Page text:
NEW YORK—That each of us has a moral duty to everyone else is a message at the center of Arthur Miller’s powerful drama “All My Sons,” which is being given a stellar Broadway revival by the Roundabout Theatre Company.
It’s August 1947, and while World War II is over, its effects linger, as clearly evident in the Keller family’s comfortable middle-class enclave.
The family has never recovered from the news that their son Larry was listed as missing in action three years earlier. Matriarch Kate Keller (Annette Bening), in particular, is holding on to the irrational belief that her son is still alive.
The certainty of his death is something neither her husband Joe (Tracy Letts) nor Chris (Benjamin Walker), their one remaining child, has been able to shake, though each halfheartedly tries to.
Kate’s resolve toward her missing son is about to be tested as never before, with the impending arrival of his former girlfriend Ann (Francesca Carpanini). She and Chris, who survived his own wartime experiences, have begun a romance, and Chris now plans to ask Ann to marry him.
Joe, though, is worrying what will happen when Kate hears the news. Kate still sees Ann as Larry’s girl, and she regards anything otherwise as a betrayal.
Also hanging over the family is the fact that during the war, Joe and his former business partner were convicted of selling defective airplane parts to the Army, which resulted in the deaths of 21 pilots when their planes crashed. Although Joe was eventually exonerated on appeal, his partner, who is also Ann’s father, remains in prison.
Even though Joe has always denied culpability in the matter and has worked hard to rebuild his factory and his reputation since, there are those who doubt in his innocence.
Bringing matters to a head, Joe has just learned that Ann’s brother George (Hampton Fluker) is coming to town to see them after having recently visited his dad in jail. Joe awaits the visit with some trepidation.
More than simply a morality tale about coming to terms with one’s past actions, “All My Sons” is also an indictment against those profiting from war, no matter how lofty or necessary their goals may have been.
Playwright Arthur Miller, through Chris—the most innocent character in the piece—rejects claims that culpable people are simply cogs in an uncaring system that is only interested in results. The play takes pains to point out that no matter how hard one may be pushed by those in authority, each of us is personally responsible for how our decisions, or non-decisions, affect others.
Quite interesting are the little pockets of gossip that occur in the play through conversations with the Kellers’ neighbors, who keep alive a distrust and suspicion of Joe. It’s clear that we are able to convict a person in the court of public opinion, if nowhere else. (Thanks to today’s social media platforms, the court of public opinion is even more common today.)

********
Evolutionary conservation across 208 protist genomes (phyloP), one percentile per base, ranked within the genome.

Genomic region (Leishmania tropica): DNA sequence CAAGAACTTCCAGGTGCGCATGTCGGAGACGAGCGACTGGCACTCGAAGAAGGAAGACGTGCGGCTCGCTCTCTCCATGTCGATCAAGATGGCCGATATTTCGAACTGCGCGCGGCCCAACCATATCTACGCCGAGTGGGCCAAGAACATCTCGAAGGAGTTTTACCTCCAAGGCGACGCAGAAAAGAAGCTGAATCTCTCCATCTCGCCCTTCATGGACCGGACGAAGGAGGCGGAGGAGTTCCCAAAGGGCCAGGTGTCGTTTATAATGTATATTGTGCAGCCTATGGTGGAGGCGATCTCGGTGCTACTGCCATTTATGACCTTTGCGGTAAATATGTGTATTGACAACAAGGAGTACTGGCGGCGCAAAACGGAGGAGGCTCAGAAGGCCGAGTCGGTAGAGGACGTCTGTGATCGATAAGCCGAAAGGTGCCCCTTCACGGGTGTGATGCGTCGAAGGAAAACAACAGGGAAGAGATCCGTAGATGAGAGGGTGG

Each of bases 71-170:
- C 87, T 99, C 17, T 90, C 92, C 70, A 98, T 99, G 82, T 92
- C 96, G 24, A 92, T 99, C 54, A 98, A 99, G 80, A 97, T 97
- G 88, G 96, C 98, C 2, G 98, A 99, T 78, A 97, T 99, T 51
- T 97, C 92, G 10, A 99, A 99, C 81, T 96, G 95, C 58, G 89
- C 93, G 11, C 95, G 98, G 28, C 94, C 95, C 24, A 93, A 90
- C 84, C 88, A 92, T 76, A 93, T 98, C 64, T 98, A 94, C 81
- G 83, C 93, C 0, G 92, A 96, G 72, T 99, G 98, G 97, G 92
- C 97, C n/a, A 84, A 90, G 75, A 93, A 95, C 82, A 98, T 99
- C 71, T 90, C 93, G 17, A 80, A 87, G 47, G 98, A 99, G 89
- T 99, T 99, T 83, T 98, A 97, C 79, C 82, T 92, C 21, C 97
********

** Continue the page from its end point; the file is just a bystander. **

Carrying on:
Jack O’Brien’s direction is excellent. His efforts help to create a seemingly quiet and content existence for these characters, until a closer look reveals their turmoil. The story slowly but surely unfolds with a simple, yet devastating effect.
This feeling is helped greatly by Douglas W. Schmidt’s set design and Natasha Katz’s lighting.
Letts does a perfect turn as Joe. He’s a fellow who wants to be everybody’s friend, holding sway over the neighborhood’s weekly card games and always having time for everyone. Yet he cannot escape others’ suspicions concerning what he may have done.
Bening is wonderful as Kate. As a wife and mother seemingly clinging to a hopeless fantasy, she is in actuality protecting her family from destruction.
Walker is fine as Chris, a young man who has somehow held on to his wide-eyed hopeful view of the world, even during the darkest points of war, only to have it threatened anew on the home front.
Carpanini is appealing as Ann. Like so many others, she just wants to move on from the hurts of the past but may not be able to easily do so.
Fluker is very good as George, a son who tries to learn the truth regarding his father, but who finds himself caught up in his own desires to go back to the way things were when everything made perfect sense.
Michael Hayden, Nehal Joshi, Chinasa Ogbuagu, and Jenni Barber are fine as the various neighbors, each with their individual quirks and complaints that show the dark spots in their own versions of the American dream.
Thanks to a top-notch cast and creative team, this production of “All My Sons” hits the bull’s-eye on every level. All are advised to immediately put this show on their must-see list.
‘All My Sons’
Roundabout Theatre Company
American Airlines Theatre
227 W. 42nd St.
Tickets: 212-719-1300 or RoundaboutTheatre.org
Running Time: 2 hours, 15 minutes (one intermission)
Closes: June 30
Judd Hollander is a reviewer for Stagebuzz.com and a member of the Drama Desk and the Outer Critics Circle. He may be reached at email@example.com